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History of Animal Governmentality: Models of Animal Exploitation and Resistance in Europe (mid-17th-19th Centuries)


"""History of Animal Governmentality: Models of Animal Exploitation and Resistance in Europe (mid-17th-19th Centuries)"" (GOVERN-ANIMALITY) investigates the different forms of animal exploitation taking place in Europe between the mid-17th and the 19th century. By linking together concepts and practices of human relationships to other animals, my aim is to write an epistemological and political history of animal government. To this end, I use different kinds of historical sources, ranging from philosophical, naturalistic, and economic texts to technical manuals (equestrian, veterinary, and zootechnical works). My central question is: what are the actual logics of power over animals, and how did they change over the course of the modern period? By adopting an interdisciplinary approach, GOVERN-ANIMALITY intertwines the epistemological problem of the status of living beings in the history of philosophy and science, with the material history of animal husbandry. This project uses methodological tools that have not been previously employed in the analysis of animal exploitation: namely, historical epistemology and Foucault’s genealogy. By including the voice of the technicians of animal exploitation – who provide abundant testimony of animals' needs and resistance –, this project also aims to restore, at least in part, the agency of animals. Moreover, it looks at the connections between animal inferiorization and mechanisms of animalisation deployed against a variety of human categories. Within the context of a growing academic and social interest in the relationship between human societies and nature, intensified by recent ecological and pandemic crises, GOVERN-ANIMALITY thus provides a critical reflection on the shaping of modern forms of knowledge-power over living beings, characterising Western societies."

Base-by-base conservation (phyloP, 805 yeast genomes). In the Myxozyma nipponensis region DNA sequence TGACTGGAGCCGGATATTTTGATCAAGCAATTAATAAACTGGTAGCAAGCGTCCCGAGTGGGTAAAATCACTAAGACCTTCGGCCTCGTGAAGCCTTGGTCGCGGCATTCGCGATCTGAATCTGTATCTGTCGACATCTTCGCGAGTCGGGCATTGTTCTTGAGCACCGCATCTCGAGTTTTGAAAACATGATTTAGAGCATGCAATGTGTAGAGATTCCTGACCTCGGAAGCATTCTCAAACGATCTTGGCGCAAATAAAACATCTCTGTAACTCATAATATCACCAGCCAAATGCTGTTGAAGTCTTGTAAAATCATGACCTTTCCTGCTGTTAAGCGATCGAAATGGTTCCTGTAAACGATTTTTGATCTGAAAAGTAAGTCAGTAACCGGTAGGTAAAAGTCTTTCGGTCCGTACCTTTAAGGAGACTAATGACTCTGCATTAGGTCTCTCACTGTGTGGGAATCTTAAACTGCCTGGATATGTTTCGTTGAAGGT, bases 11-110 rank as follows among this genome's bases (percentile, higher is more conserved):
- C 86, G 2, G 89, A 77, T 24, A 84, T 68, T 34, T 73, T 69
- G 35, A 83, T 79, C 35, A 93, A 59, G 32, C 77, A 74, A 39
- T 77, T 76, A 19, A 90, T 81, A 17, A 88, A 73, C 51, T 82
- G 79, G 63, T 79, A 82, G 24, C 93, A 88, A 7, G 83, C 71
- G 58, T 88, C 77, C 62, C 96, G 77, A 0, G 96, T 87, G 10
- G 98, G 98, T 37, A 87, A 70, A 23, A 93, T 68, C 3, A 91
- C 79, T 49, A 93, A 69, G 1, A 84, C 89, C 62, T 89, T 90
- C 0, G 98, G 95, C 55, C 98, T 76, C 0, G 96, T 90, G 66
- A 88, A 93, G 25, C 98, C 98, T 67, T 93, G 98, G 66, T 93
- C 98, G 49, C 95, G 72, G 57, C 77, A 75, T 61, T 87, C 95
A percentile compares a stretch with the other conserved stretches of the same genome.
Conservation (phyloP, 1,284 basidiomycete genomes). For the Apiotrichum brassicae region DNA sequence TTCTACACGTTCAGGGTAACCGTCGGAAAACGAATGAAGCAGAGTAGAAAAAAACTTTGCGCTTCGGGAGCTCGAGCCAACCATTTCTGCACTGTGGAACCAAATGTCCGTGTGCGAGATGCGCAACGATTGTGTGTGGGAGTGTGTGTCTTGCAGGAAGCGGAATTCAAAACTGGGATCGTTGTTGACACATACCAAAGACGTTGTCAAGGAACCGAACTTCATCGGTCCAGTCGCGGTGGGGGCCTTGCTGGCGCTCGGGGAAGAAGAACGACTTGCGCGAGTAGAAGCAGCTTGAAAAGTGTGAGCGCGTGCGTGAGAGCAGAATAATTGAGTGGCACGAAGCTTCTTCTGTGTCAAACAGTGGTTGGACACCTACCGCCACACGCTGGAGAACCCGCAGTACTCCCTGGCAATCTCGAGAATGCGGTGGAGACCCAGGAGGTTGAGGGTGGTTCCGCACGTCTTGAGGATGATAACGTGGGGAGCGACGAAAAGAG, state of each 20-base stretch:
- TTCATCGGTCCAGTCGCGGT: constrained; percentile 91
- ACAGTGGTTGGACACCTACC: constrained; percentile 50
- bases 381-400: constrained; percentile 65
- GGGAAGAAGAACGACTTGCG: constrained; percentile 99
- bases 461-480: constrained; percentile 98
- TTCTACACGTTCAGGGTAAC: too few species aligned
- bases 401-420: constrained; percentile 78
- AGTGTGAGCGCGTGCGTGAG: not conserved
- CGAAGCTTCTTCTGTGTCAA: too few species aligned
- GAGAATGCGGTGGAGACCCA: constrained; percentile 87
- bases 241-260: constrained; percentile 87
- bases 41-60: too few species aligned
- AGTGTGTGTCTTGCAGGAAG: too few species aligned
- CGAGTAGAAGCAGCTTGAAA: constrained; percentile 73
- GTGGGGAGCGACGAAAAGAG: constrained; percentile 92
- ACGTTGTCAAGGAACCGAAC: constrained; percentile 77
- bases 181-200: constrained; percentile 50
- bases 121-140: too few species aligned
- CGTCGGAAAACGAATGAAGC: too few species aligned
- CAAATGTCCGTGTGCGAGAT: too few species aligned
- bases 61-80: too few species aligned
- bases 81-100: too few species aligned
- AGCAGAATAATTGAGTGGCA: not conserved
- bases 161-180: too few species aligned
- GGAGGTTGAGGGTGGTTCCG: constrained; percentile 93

Net EU contribution
€ 195 914,88
54 Bd Raspail
75270 Paris 6

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Ile-de-France Ile-de-France Paris
Activity type
Higher or Secondary Education Establishments
Non-EU contribution
No data